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The Atlanta Fed's macroblog provides commentary and analysis on economic topics including monetary policy, macroeconomic developments, inflation, labor economics, and financial issues.

Authors for macroblog are Dave Altig, John Robertson, and other Atlanta Fed economists and researchers.


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January 21, 2006


Money And The Stock Market

In my previous post I highlighted an article from MarketWatch that included this conclusion:

... changes in M1, M2 and M3 are "next to useless" as [stock] market timing indicators.

Spencer England (of Spencer England's Equity Review) says not so fast, and sends me this graph of the S&P price-to-earnings ratio and the growth rate of real money balances measured, by Zero Maturity Money (MZM):

Mzm_and_sp_1
OK -- I'm impressed, but I'm not sure what to make of it.  The savvy folk rush to liquidity when the P/E ratio moves north?  Spurious correlation (because both series are positively related to the overall level of economic activity)?  Any suggestions?

January 21, 2006 in Federal Reserve and Monetary Policy | Permalink

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Comments

I would say it is spurious. Kind of akin to trying to correlate different kinds of baseball statistics. How do you explain the sideways trade in stocks since 2004, with the huge build up in cash in mutual funds? Just because it looks like a duck doesn't mean its a duck in this case.

Posted by: jeff | January 21, 2006 at 07:39 PM

I don't get it. Is it saying that the MZM/PCE can be infinity when PCE is zero? Huh?

Posted by: nobody | January 21, 2006 at 11:20 PM

Money And The Stock Market: Interesting post. But ... While it seems that there is a correlation between the S&P price-to-earnings ratio and the growth rate of real money balances measured, this doesn't tellmuch about the direction of the market. The P/E ratio is a (by definition) a ratio and can move up or down because of increases/decreases in the numberator, the price or increases/decreases in the denominator, earnings. For example, in most recent history, the P/E ratio of the S&P-500 has been trending down, while the index itself has been moving up.

Posted by: SamK | January 22, 2006 at 02:12 PM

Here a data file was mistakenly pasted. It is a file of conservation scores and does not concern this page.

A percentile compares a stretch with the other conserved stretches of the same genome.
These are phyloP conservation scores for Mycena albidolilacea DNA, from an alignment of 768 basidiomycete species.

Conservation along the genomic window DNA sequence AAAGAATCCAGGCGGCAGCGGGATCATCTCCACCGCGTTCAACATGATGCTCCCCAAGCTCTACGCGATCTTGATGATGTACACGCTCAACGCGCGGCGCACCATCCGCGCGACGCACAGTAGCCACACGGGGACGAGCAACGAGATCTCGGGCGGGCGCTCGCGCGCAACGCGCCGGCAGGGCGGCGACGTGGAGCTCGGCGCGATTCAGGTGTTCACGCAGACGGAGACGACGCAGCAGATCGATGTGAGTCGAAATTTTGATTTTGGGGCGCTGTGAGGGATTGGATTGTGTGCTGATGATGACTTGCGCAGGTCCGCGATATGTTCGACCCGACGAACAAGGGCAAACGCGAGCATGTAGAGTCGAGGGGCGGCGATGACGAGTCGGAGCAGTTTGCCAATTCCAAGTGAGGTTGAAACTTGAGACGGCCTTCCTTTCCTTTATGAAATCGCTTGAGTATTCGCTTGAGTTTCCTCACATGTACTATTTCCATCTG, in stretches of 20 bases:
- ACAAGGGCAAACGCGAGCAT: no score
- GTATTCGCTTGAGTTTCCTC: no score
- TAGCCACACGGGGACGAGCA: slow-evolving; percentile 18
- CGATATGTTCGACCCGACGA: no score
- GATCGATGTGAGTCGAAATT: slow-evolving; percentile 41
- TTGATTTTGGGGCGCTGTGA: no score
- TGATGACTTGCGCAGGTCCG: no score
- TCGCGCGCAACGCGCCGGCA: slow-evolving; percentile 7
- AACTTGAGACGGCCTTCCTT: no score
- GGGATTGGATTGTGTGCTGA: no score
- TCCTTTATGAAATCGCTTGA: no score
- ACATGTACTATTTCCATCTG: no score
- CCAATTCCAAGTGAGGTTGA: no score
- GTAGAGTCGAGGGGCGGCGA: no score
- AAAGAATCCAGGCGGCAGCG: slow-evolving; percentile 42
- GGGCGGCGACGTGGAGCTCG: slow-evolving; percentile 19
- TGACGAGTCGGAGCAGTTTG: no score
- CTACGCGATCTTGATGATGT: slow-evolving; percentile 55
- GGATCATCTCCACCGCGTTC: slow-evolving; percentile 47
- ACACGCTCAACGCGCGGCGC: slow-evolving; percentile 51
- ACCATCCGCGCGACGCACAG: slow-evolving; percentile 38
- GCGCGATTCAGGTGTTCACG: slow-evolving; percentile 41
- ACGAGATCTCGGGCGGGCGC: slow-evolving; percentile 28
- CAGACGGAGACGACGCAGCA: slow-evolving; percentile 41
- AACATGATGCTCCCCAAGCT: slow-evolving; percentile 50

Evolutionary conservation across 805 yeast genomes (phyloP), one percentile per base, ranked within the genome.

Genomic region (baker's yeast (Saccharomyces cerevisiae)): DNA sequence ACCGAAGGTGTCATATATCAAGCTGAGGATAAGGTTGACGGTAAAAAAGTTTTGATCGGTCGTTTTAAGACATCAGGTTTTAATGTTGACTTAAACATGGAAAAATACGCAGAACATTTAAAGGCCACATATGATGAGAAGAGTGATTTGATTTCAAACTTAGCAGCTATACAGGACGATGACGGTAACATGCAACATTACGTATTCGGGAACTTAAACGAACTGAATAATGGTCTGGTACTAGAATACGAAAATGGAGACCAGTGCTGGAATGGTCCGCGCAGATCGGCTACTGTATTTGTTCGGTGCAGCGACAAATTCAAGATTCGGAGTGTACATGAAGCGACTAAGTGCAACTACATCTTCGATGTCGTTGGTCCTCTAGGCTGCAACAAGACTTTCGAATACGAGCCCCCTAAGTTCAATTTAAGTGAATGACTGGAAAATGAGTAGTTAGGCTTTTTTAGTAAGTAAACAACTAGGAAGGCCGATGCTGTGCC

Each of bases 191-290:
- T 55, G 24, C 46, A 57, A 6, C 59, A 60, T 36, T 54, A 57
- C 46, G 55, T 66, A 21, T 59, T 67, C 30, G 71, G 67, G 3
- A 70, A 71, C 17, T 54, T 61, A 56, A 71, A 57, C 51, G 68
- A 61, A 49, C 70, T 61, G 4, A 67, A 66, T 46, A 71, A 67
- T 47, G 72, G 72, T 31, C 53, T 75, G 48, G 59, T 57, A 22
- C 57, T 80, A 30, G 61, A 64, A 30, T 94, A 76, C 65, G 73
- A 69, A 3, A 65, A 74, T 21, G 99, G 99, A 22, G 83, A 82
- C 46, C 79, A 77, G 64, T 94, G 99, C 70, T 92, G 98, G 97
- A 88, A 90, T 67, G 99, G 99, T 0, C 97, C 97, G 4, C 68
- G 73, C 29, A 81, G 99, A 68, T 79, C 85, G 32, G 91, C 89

nobody -- The basic answer to your question is yes: If the price level is very small, real money balances will be very large. This actually makes perfect sense. The price level -- here measured by the PCE index -- is the number of units of the market basket that you can purchase with $1. So the nominal stock of money divided by the price level is the purchasing power of money. If P is very small, that purchasing power is quite large.

SamK -- Good point. But in Spencer's defense, my understanding is that in the past adjustments in the P/E ratio have been dominated by changes in P. If I am wrong about that, I'm sure someone will tell me.

Posted by: Dave Altig | January 22, 2006 at 10:48 PM

How about this: Later in a business cycle, as the money supply is being tightened, excess liquidity gets used in other things besides working to expand P/E multiples. When earnings are bad but money supply is on the rise, that excess liquidity becomes risk seeking and gravitates to equity investment. I'm sure there is a fairly large behavioral element to this chart that would be hard to quantify, but doesn't take away from the chart's helpfulness.

Posted by: John Bott | January 23, 2006 at 08:15 AM

While everyone talks about the strong correlation between the stock market and earnings you never hear that the correlation between the change in the stock market and the change in earnings is essentially zero. Even if you have perfect knowledge of the future change in earnings it is of no help in telling you what the market will do.

On the other hand the correlation between the change in the market PE and the change in the market is about 0.9. so if you can correctly forecast the direction of change in the market PE you have about a 90% probability of being right on the direction of the market.

On average, since WW II in bear markets the PE falls about one third while earnings actually rise. In the first year of a new bull market this reverses as the PE rises by about a third and earnings actually fall by a small ammount.

Posted by: spencer | January 23, 2006 at 10:42 AM

jeff -- no I am just defining how I calculate real mzm by using the PCE deflator rather then the CPI or PPI.

Also the recent sideways market has been the product of strongly rising earings and falling PEs -- they have been in rough balance


john bott -- you are very much on the right track

Posted by: spencer | January 23, 2006 at 10:48 AM

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